An interview at POSTSCRIPTS TO DARKNESS, a reprinted story & poem, a new poem sale

/ Sunday, June 10th, 2018 / 2 Comments »

The past few weeks I’ve been occupied with getting Latchkey by Nicole Kornher-Stace ready for the book’s premiere at Readercon in July. (I couldn’t be prouder that Nicole’s novel received a starred review for Kirkus Reviews — the first time a Mythic Delirium Book has appeared in Kirkus, too!)

While I’ve been doing that, a few things have happened on the writing front that I wanted so share.

Sean Moreland’s Postscripts to Darkness has reprinted a horror story of mine, “Tardigrade,” that was first published in 2014 in the limited edition hardcover anthology A Darke Phantastique, edited by Jason V. Brock. It’s one of my most gruesome and most experimental horror stories, and I’m grateful PstD chose to share it more widely.

Here’s the opening hook:

Gunshots in the dark. One, two, three, four, five.

In the abyss, a flatscreen monitor lights, as if awakened by the noise.

From the computer, loud chimes play “Turkey in the Straw” as a creature dances on the monitor, a bear-like thing with chitin for skin and a circular sucking mouth in place of a face. Needles protrude and retract from the orifice in time with the music.

Shuffling in the dark. Bare feet descending stairs. One, two, three, four, more.

A ghost appears, a woman in a pale night robe, trembling all over, pistol clenched in one hand, a snub-nosed, square device. Her wide eyes are moons, her breath coming in half-sobs.

Black stains spatter the belly of her robe. She stares at the monitor. One of the stains is moving, separating from the rest, inching up a fold of cloth over her ribs. She doesn’t notice, but we do.

Click here to read the rest! There’s a new, fun, gross illustration by Ry Graham to go with it.

The reprint of “Tardigrade” is the first prong of a triple attack at PstD. Sean also published a new interview with me that’s even longer than the one that appeared in Locus in December. Sean asked me a number of questions that I’ve not had to field before, and I’m grateful for both his curiosity and generosity.

The interview covers the full range of my fiction, poetry, and editing, and goes deep into where my major stylistic quirks come from. I also expound a bit more on the recent closing of Mythic Delirium magazine. Here’s part of my response to a complex, multi-paragraph question about why all my writing contains elements of body horror regardless of genre:

My father taught biology at the University of Guam and later at Clinch Valley College in Wise, and I remember, on visiting his offices and classrooms, being fascinated by the large plastic anatomy models — you could open them and remove the internal organs, the pieces of the brain, the eyes, you could open the heart up and look inside it. Also all the strange creatures from many phyla floating in formaldehyde, and the even weirder invertebrates described in textbooks. I never did get to see the biology department’s cadaver, but I knew it was there inside its coffin-shaped tank. Somehow, though, none of these things ever scared me the way Poe or Lovecraft did.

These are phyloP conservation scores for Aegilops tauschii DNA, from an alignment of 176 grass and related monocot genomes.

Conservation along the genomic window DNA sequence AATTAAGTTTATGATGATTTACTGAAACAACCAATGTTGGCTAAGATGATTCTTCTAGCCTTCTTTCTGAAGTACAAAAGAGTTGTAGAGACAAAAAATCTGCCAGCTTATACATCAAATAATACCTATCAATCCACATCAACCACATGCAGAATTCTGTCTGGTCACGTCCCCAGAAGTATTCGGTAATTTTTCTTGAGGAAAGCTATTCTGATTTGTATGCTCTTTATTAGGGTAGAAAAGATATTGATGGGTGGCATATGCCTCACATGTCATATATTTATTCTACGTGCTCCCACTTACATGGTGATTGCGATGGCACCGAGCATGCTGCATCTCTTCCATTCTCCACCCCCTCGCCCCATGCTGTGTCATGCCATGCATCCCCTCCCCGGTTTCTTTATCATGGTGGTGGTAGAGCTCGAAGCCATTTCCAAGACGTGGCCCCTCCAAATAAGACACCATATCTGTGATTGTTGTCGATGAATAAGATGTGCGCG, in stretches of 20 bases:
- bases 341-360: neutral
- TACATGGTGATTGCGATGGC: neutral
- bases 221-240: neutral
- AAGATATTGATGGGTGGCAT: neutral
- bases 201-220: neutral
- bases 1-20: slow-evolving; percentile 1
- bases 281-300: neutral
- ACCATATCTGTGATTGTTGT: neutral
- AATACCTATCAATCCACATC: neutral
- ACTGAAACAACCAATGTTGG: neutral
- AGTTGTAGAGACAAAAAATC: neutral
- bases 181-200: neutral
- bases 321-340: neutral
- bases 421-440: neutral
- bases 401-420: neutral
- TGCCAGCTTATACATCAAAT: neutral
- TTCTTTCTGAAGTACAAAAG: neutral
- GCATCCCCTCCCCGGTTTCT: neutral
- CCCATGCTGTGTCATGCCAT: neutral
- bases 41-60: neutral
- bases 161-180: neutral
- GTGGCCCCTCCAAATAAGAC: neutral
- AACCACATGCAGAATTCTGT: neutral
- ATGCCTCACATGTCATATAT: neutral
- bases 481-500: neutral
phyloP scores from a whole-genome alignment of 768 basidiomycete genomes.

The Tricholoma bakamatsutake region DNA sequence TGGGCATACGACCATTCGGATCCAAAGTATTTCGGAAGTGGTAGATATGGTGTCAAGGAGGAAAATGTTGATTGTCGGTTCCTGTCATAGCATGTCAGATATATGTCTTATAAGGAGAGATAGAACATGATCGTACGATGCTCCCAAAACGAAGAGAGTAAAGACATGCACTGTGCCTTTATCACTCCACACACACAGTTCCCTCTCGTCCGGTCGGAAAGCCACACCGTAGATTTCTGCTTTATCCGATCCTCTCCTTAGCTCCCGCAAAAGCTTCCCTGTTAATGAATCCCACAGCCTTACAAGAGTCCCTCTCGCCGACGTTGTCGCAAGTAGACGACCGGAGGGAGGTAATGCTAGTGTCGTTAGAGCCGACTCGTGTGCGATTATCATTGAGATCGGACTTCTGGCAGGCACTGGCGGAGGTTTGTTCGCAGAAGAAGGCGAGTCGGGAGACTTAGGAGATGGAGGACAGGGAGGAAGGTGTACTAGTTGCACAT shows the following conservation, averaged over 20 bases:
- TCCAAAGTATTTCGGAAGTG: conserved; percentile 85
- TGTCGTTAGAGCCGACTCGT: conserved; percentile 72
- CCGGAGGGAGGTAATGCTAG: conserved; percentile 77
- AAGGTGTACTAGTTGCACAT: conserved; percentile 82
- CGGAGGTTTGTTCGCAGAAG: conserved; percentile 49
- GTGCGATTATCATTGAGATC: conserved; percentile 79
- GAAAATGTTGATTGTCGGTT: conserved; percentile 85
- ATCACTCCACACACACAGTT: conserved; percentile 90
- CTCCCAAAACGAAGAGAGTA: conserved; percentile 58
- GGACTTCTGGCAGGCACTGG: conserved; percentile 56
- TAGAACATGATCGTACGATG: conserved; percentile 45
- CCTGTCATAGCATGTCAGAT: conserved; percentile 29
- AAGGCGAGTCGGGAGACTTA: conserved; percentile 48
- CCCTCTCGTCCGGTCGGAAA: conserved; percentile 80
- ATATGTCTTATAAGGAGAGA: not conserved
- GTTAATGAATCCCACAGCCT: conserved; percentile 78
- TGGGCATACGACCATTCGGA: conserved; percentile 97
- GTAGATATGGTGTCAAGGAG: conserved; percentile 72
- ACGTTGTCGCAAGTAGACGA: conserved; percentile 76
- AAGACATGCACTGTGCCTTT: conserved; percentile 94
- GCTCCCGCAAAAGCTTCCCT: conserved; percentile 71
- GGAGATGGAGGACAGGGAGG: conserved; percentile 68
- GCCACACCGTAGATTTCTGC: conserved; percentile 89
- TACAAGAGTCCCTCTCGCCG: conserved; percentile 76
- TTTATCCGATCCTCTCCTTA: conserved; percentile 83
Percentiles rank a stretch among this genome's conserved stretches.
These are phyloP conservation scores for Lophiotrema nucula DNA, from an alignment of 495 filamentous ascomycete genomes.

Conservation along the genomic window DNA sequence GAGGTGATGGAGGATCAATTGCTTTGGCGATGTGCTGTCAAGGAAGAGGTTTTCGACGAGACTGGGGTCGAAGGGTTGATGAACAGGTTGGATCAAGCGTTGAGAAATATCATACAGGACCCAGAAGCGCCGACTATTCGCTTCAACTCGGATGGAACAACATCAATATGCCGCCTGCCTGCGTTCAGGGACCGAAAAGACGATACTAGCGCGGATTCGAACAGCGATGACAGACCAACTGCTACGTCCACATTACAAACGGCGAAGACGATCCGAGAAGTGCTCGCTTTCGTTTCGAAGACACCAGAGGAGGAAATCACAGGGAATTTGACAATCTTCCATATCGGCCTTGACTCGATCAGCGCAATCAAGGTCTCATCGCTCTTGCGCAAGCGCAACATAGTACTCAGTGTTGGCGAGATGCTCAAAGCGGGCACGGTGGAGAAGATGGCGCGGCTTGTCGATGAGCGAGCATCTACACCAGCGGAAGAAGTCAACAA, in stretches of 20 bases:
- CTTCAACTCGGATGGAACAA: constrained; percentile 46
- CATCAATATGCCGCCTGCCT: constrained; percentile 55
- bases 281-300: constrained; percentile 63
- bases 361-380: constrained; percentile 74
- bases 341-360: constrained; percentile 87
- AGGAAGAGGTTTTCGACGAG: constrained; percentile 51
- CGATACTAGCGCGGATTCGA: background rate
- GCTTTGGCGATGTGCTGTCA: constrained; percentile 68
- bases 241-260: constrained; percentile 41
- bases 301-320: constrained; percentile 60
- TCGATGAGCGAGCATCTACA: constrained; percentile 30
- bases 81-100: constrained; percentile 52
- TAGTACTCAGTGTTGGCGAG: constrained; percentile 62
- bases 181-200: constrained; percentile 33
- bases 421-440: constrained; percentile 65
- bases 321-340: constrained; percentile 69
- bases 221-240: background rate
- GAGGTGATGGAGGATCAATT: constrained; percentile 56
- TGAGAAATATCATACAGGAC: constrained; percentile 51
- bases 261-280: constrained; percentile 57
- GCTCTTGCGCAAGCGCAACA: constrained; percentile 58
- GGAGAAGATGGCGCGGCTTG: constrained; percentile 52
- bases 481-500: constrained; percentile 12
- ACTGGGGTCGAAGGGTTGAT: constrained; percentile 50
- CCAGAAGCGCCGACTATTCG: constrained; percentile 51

And yet, I would have these astonishing nightmares, incredibly vivid, where streets would be lined with veins and intestines and people would suffer gory fates worthy of the grossest splatter films — which I had never watched! As a kid, when something too scary came on the television, I’d flee the room. Those dreams, I’m certain, guide my aesthetic as an adult.

You can read the rest of the new interview here.

Finally, PstD reprinted my poem “Dearly Beloved,” which first appeared in print in Postscripts to Darkness 5 in 2014, acquired by poetry editor Dominik Parisien, and was later nominated for a Rhysling Award. It’s set in the same far-future sf milieu as my short stories “Twa Sisters” and “Still Life Wife Skull,” both of which are reprinted in The Spider Tapestries.

andante maestoso
Long before the partiers arrive, the Arborists
form the ballroom, standing in a dolmen circle,
stretching their many arms until vine-fingers
meet and entwine, bloodflow causing all
their leaves to fan out in rosy canopy,
transparent teeth unsheathed in long smiles
that serve for windows.

You can read the rest of the poem here.

Last but hardly least, a new poem I’ve written in collaboration with S. Brackett Robertson, “shore skin,” has sold to John Benson at Not One of Us. This is the first poem I’ve written in at least two years, maybe longer, so it’s thrilling to have it find a home so quickly. More are coming, all in collaboration with Sally Brackett, so far.

That catches me up. Anita and I (obviously) are planning to be at Readercon next month, hope to see folks there!



  1. AJ says:

    I’m proud to be one of “few people.” 😉 Every time you mention the completed first draft of the Concerto sequel it makes me more impatient!

    • Mike Allen says:

      Thank you, A.J.! And bless you.

      Well, if I can be so bold: the blunt truth is, I have no publisher for the second book, so for it to come out, I have to find a way to DIY it, and find a way to do THAT so it doesn’t just immediately vanish into the ether upon release, like so many books do. But The Ghoulmaker’s Aria is not ready to be published without a redraft, maybe more than one, and that will be time consuming, and other projects are for the moment more urgent. So all I can say is please, please bear with me. Olyssa and Erzelle’s adventures will continue, but it won’t be for a bit yet, unless I manage to clone myself, heh.

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